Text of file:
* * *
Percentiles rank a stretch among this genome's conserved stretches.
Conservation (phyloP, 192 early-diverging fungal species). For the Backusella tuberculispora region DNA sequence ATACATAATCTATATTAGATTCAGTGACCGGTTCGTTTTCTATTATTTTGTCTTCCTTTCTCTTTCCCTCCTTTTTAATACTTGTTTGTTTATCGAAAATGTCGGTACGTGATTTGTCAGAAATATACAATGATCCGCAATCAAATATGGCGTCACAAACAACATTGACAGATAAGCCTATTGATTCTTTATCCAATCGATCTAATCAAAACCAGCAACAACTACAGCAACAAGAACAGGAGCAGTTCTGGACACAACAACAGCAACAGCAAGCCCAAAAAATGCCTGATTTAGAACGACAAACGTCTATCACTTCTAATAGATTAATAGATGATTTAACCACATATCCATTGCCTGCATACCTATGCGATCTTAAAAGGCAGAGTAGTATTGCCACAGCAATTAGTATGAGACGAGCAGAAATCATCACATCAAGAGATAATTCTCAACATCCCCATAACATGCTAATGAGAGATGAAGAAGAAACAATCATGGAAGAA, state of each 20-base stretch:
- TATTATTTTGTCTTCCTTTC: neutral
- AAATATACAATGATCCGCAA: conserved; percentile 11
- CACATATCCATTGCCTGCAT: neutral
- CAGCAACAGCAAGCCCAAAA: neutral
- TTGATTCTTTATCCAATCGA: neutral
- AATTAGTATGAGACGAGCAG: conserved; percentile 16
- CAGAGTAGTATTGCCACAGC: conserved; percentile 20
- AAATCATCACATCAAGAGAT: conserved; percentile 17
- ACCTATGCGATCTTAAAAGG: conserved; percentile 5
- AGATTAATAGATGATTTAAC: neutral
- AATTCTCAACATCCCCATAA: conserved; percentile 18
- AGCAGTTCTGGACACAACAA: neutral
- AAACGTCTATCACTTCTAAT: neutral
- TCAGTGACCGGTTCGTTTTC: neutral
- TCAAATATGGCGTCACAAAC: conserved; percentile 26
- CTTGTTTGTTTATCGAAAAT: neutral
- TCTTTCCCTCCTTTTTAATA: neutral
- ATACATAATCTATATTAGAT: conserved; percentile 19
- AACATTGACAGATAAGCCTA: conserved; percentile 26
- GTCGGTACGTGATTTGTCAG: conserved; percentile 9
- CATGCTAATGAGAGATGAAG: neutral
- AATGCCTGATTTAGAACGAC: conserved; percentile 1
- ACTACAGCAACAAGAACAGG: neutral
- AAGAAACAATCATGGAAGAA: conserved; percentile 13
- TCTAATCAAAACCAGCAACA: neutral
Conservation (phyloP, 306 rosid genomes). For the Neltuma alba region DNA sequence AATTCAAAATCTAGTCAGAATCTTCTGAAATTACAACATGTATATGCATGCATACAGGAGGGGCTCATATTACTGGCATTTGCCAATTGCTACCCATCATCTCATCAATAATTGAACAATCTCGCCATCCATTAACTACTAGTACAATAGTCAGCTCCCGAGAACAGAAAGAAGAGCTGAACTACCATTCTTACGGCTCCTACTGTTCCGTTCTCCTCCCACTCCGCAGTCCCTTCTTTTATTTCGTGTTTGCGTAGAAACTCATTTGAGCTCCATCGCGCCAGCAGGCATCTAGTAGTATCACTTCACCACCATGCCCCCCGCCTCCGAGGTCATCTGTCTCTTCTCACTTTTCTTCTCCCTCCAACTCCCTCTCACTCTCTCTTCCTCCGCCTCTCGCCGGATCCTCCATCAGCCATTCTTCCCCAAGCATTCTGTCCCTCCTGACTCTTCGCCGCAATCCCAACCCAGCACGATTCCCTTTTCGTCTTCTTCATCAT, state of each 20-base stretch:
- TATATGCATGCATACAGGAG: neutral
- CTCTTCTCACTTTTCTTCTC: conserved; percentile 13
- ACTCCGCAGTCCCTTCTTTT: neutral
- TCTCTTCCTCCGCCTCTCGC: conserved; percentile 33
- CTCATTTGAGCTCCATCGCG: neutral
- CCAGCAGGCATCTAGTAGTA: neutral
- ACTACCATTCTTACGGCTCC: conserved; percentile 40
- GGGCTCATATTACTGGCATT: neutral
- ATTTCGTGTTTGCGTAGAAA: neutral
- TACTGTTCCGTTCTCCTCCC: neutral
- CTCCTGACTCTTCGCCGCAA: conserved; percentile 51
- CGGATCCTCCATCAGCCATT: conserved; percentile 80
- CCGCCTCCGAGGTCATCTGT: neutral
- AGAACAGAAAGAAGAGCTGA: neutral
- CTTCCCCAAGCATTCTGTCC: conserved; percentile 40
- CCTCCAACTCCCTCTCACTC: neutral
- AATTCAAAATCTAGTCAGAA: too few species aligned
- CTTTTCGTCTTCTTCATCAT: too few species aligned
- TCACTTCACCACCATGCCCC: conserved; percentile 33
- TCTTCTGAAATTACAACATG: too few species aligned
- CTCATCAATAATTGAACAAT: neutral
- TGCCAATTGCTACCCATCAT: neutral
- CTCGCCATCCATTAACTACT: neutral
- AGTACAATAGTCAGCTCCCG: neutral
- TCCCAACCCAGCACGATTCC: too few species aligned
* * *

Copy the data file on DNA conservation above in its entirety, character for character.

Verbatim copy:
Percentiles rank a stretch among this genome's conserved stretches.
Conservation (phyloP, 192 early-diverging fungal species). For the Backusella tuberculispora region DNA sequence ATACATAATCTATATTAGATTCAGTGACCGGTTCGTTTTCTATTATTTTGTCTTCCTTTCTCTTTCCCTCCTTTTTAATACTTGTTTGTTTATCGAAAATGTCGGTACGTGATTTGTCAGAAATATACAATGATCCGCAATCAAATATGGCGTCACAAACAACATTGACAGATAAGCCTATTGATTCTTTATCCAATCGATCTAATCAAAACCAGCAACAACTACAGCAACAAGAACAGGAGCAGTTCTGGACACAACAACAGCAACAGCAAGCCCAAAAAATGCCTGATTTAGAACGACAAACGTCTATCACTTCTAATAGATTAATAGATGATTTAACCACATATCCATTGCCTGCATACCTATGCGATCTTAAAAGGCAGAGTAGTATTGCCACAGCAATTAGTATGAGACGAGCAGAAATCATCACATCAAGAGATAATTCTCAACATCCCCATAACATGCTAATGAGAGATGAAGAAGAAACAATCATGGAAGAA, state of each 20-base stretch:
- TATTATTTTGTCTTCCTTTC: neutral
- AAATATACAATGATCCGCAA: conserved; percentile 11
- CACATATCCATTGCCTGCAT: neutral
- CAGCAACAGCAAGCCCAAAA: neutral
- TTGATTCTTTATCCAATCGA: neutral
- AATTAGTATGAGACGAGCAG: conserved; percentile 16
- CAGAGTAGTATTGCCACAGC: conserved; percentile 20
- AAATCATCACATCAAGAGAT: conserved; percentile 17
- ACCTATGCGATCTTAAAAGG: conserved; percentile 5
- AGATTAATAGATGATTTAAC: neutral
- AATTCTCAACATCCCCATAA: conserved; percentile 18
- AGCAGTTCTGGACACAACAA: neutral
- AAACGTCTATCACTTCTAAT: neutral
- TCAGTGACCGGTTCGTTTTC: neutral
- TCAAATATGGCGTCACAAAC: conserved; percentile 26
- CTTGTTTGTTTATCGAAAAT: neutral
- TCTTTCCCTCCTTTTTAATA: neutral
- ATACATAATCTATATTAGAT: conserved; percentile 19
- AACATTGACAGATAAGCCTA: conserved; percentile 26
- GTCGGTACGTGATTTGTCAG: conserved; percentile 9
- CATGCTAATGAGAGATGAAG: neutral
- AATGCCTGATTTAGAACGAC: conserved; percentile 1
- ACTACAGCAACAAGAACAGG: neutral
- AAGAAACAATCATGGAAGAA: conserved; percentile 13
- TCTAATCAAAACCAGCAACA: neutral
Conservation (phyloP, 306 rosid genomes). For the Neltuma alba region DNA sequence AATTCAAAATCTAGTCAGAATCTTCTGAAATTACAACATGTATATGCATGCATACAGGAGGGGCTCATATTACTGGCATTTGCCAATTGCTACCCATCATCTCATCAATAATTGAACAATCTCGCCATCCATTAACTACTAGTACAATAGTCAGCTCCCGAGAACAGAAAGAAGAGCTGAACTACCATTCTTACGGCTCCTACTGTTCCGTTCTCCTCCCACTCCGCAGTCCCTTCTTTTATTTCGTGTTTGCGTAGAAACTCATTTGAGCTCCATCGCGCCAGCAGGCATCTAGTAGTATCACTTCACCACCATGCCCCCCGCCTCCGAGGTCATCTGTCTCTTCTCACTTTTCTTCTCCCTCCAACTCCCTCTCACTCTCTCTTCCTCCGCCTCTCGCCGGATCCTCCATCAGCCATTCTTCCCCAAGCATTCTGTCCCTCCTGACTCTTCGCCGCAATCCCAACCCAGCACGATTCCCTTTTCGTCTTCTTCATCAT, state of each 20-base stretch:
- TATATGCATGCATACAGGAG: neutral
- CTCTTCTCACTTTTCTTCTC: conserved; percentile 13
- ACTCCGCAGTCCCTTCTTTT: neutral
- TCTCTTCCTCCGCCTCTCGC: conserved; percentile 33
- CTCATTTGAGCTCCATCGCG: neutral
- CCAGCAGGCATCTAGTAGTA: neutral
- ACTACCATTCTTACGGCTCC: conserved; percentile 40
- GGGCTCATATTACTGGCATT: neutral
- ATTTCGTGTTTGCGTAGAAA: neutral
- TACTGTTCCGTTCTCCTCCC: neutral
- CTCCTGACTCTTCGCCGCAA: conserved; percentile 51
- CGGATCCTCCATCAGCCATT: conserved; percentile 80
- CCGCCTCCGAGGTCATCTGT: neutral
- AGAACAGAAAGAAGAGCTGA: neutral
- CTTCCCCAAGCATTCTGTCC: conserved; percentile 40
- CCTCCAACTCCCTCTCACTC: neutral
- AATTCAAAATCTAGTCAGAA: too few species aligned
- CTTTTCGTCTTCTTCATCAT: too few species aligned
- TCACTTCACCACCATGCCCC: conserved; percentile 33
- TCTTCTGAAATTACAACATG: too few species aligned
- CTCATCAATAATTGAACAAT: neutral
- TGCCAATTGCTACCCATCAT: neutral
- CTCGCCATCCATTAACTACT: neutral
- AGTACAATAGTCAGCTCCCG: neutral
- TCCCAACCCAGCACGATTCC: too few species aligned